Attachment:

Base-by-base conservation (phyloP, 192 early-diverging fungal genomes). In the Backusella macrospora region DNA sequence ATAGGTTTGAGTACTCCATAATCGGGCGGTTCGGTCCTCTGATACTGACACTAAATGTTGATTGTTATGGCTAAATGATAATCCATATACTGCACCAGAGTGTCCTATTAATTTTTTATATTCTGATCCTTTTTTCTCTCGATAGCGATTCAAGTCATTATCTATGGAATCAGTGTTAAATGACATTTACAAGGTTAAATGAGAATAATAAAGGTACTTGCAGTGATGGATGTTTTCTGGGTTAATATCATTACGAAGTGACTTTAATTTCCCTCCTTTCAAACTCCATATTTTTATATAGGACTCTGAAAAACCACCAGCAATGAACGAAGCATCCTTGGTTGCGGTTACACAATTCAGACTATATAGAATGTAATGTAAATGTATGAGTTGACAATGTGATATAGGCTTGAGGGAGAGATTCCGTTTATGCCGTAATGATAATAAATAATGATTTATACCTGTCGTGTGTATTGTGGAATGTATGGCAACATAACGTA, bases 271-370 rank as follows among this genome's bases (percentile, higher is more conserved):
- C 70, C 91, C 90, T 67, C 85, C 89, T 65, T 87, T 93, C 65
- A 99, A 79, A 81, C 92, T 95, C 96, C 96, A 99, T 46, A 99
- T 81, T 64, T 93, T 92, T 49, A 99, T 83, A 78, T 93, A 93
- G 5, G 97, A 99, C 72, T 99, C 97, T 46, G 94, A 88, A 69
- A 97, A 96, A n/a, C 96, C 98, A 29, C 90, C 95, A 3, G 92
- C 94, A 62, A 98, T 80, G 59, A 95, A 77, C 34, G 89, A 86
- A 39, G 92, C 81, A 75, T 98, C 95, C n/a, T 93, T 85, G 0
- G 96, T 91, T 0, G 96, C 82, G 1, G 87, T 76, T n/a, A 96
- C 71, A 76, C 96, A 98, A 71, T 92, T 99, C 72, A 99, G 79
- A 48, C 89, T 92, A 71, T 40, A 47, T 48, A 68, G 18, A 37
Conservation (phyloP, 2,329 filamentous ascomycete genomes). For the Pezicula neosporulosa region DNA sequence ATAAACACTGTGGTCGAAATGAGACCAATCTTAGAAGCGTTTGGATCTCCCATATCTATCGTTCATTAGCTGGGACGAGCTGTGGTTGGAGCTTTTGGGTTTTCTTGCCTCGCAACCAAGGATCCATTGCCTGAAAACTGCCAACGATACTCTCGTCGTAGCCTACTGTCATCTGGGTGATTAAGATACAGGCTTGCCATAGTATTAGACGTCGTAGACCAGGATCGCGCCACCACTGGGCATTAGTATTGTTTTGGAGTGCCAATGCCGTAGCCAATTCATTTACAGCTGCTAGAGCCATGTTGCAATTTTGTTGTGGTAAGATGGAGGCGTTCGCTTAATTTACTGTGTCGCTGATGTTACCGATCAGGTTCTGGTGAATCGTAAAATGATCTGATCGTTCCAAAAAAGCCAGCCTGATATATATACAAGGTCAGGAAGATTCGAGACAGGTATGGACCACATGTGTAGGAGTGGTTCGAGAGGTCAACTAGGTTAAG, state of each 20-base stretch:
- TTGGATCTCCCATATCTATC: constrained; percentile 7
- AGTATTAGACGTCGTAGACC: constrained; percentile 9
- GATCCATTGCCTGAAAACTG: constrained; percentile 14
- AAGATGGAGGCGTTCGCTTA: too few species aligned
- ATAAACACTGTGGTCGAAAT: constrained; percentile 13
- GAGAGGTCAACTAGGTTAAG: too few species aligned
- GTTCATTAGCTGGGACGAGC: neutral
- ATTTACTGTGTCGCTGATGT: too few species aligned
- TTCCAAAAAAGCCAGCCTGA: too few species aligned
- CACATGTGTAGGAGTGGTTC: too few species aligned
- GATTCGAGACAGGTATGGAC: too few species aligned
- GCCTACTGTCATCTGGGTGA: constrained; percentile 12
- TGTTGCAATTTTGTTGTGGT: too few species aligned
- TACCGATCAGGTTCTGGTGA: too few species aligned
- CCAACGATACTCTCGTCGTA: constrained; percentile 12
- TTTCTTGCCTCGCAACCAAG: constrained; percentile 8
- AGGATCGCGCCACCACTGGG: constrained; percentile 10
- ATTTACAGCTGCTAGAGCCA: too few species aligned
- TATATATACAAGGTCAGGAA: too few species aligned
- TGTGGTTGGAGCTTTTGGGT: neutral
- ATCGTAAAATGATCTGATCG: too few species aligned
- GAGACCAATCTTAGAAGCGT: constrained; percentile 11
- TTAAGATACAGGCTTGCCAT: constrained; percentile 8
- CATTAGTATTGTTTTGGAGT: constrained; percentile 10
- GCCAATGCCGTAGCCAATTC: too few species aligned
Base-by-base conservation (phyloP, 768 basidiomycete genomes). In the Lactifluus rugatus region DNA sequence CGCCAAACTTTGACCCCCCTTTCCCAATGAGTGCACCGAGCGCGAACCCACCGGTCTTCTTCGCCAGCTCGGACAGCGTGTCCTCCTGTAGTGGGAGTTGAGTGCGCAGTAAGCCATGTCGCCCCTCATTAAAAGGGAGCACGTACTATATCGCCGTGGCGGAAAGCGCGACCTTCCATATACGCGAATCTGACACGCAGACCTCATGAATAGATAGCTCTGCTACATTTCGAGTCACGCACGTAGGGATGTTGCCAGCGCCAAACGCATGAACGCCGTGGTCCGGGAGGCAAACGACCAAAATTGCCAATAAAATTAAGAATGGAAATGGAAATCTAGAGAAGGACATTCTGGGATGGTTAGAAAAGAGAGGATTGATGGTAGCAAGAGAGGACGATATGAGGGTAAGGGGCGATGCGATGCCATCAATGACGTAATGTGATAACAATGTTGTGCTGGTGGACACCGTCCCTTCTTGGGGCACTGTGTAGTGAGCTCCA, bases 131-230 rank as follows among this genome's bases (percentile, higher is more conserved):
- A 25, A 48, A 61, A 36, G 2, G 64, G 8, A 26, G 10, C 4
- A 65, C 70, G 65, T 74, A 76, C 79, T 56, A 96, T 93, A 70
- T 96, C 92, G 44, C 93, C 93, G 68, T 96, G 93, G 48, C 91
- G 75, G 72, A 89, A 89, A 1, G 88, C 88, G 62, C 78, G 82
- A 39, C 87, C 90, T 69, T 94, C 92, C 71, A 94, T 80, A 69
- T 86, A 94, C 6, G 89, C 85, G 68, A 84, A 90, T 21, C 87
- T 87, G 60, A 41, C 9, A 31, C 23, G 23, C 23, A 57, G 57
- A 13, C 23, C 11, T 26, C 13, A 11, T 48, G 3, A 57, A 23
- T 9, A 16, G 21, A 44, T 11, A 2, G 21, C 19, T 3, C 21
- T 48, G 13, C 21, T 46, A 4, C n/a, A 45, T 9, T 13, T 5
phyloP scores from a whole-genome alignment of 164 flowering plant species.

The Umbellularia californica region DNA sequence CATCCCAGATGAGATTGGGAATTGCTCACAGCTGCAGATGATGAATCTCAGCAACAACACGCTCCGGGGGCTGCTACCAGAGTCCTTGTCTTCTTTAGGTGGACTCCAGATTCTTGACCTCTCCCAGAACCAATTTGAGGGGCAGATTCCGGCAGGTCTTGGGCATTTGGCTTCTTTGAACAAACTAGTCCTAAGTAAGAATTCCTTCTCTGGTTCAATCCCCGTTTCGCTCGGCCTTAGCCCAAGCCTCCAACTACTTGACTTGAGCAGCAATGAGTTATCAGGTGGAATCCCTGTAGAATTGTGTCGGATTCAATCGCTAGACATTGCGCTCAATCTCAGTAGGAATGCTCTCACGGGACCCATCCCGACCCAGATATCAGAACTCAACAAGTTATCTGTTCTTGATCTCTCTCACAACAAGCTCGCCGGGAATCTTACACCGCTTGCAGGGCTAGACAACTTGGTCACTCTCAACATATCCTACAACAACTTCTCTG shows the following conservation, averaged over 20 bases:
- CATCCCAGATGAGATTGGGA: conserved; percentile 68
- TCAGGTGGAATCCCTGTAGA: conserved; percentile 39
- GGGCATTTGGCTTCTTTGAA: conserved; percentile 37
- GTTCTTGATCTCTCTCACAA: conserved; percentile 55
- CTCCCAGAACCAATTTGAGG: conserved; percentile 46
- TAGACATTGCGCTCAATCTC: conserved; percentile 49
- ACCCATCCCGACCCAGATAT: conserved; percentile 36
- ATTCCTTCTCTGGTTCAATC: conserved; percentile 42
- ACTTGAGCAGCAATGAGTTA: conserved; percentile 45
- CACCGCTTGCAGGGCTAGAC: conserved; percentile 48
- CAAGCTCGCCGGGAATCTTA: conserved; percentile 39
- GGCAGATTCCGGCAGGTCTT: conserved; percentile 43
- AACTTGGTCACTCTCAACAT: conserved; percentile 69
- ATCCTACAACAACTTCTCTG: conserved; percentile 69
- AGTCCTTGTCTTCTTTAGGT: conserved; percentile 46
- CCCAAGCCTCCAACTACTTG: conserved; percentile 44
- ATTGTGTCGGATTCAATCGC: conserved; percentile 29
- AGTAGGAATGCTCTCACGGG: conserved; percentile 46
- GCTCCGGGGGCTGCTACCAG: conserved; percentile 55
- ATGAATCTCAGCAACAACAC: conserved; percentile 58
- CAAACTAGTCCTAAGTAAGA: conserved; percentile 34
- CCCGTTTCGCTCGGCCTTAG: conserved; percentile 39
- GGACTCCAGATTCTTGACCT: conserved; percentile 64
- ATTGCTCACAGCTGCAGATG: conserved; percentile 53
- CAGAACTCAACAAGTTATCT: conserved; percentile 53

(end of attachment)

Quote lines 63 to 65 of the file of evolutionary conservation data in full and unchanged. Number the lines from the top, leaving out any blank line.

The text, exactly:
- AACTTGGTCACTCTCAACAT: conserved; percentile 69
- ATCCTACAACAACTTCTCTG: conserved; percentile 69
- AGTCCTTGTCTTCTTTAGGT: conserved; percentile 46